Xenasi stared for another moment, feeling her full stomach knot and turn sickly. Her thoughts drifted toward the village a couple days’ travel to the east as the implications of the woman’s words gnawed at the edge of her mind. It couldn’t…she wouldn’t… She tried ardently to shake away the darker suspicions that began to crave recognition, and she found herself clutching at the pendant around her neck.
Another sound from the north pulled her focus away. This one was fainter by distance, yet had more weight behind it. It was not the weakening struggles of one, but the purposeful motions of many. She strained to make it out. Is it getting closer?
Xenasi began a careful stride toward it, wanting to get a glimpse at what she was hearing without being seen herself. The sound was getting louder. Footsteps. Travelling. Xenasi made her way on what she hoped to be a course parallel to the approach, so as not to intercept it directly. She listened again to confirm her path, then took another step, and felt her arm go through the ground.
A sudden burst of pain exploded below her elbow, and she had to clench her throat shut to avoid crying out. Her vision swam in a blurry haze as she looked down, seeing leaves, dirt, and twigs piled around and caved in below her arm. She quickly but carefully scooped them away to reveal the jagged metal clamps which had seized her. Holding her breath, she tried to free her arm and the contraption from the hole they were in, but it did not budge, and moving her trapped arm hurt so badly that a rush of dizziness threatened to rip away her consciousness.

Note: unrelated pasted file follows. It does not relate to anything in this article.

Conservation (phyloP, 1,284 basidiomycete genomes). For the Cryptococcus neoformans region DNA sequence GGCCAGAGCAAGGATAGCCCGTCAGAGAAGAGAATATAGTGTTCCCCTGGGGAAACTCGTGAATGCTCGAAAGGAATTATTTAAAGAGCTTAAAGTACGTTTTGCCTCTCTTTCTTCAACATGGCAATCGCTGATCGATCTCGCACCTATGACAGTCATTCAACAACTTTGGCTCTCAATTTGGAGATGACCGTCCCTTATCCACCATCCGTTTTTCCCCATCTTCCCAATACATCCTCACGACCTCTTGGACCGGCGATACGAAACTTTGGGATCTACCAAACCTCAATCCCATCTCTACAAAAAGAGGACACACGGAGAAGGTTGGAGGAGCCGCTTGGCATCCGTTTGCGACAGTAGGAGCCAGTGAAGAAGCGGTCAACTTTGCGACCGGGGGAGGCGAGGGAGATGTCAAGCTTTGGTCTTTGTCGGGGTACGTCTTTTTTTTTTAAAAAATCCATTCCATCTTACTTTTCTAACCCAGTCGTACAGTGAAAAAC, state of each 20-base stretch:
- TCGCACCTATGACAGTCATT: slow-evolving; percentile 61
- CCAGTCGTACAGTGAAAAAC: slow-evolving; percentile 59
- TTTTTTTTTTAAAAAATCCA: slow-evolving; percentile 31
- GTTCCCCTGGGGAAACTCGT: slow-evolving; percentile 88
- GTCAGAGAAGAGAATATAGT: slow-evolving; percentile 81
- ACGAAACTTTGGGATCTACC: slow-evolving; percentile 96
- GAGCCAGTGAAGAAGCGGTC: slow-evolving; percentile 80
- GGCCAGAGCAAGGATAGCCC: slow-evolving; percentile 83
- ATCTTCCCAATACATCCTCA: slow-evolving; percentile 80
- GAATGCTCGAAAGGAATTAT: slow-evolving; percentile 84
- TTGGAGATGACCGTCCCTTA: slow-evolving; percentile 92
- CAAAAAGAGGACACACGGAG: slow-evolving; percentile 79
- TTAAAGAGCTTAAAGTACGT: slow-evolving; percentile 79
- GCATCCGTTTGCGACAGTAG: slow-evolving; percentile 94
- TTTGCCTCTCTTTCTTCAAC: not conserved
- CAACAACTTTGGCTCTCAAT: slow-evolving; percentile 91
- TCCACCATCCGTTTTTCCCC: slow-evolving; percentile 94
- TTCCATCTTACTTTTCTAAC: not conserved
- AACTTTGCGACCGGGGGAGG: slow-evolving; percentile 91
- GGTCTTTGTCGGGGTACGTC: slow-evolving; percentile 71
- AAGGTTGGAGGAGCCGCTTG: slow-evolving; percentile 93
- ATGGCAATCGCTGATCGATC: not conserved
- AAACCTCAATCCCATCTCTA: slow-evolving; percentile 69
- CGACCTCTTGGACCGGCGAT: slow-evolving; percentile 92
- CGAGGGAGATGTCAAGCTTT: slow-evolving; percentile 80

She tried to pry the trap open from where it was, but could not get enough leverage with only one arm, and the hole was too narrow to get her teeth down in to assist. She tried to dig it larger with her free claws, but the ground was still cold and stiffly packed, and what little progress she was able to make was counteracted by the tension it caused on the trap itself.
She stopped struggling for a moment and took several long, ragged breaths, noting that the passage of footsteps was nearer still. The cold of the ground was beginning to numb her arm, creating an unpleasant contrast with the warm trickles of blood slipping down it and pooling at the bottom of the hole. She lay down gingerly, trying not to strain her arm, and felt her mind go fuzzy. Her foremost thought was suddenly that she wanted Kaliska very badly, and would even welcome the stern reproach she was sure to get for being so careless. But such futile wishing would not do; she could not rely on another to solve her problems.
Panting, she closed her eyes and tried desperately to focus. I can get myself out of this… Panic and pain were demanding her attention, but she needed to think clearly to get herself free.
Yet as she forced herself to relax, conscious thought began to lose coherence, and indifferent to any efforts she put forth toward escaping her predicament, her mind drifted off to the sound of footsteps.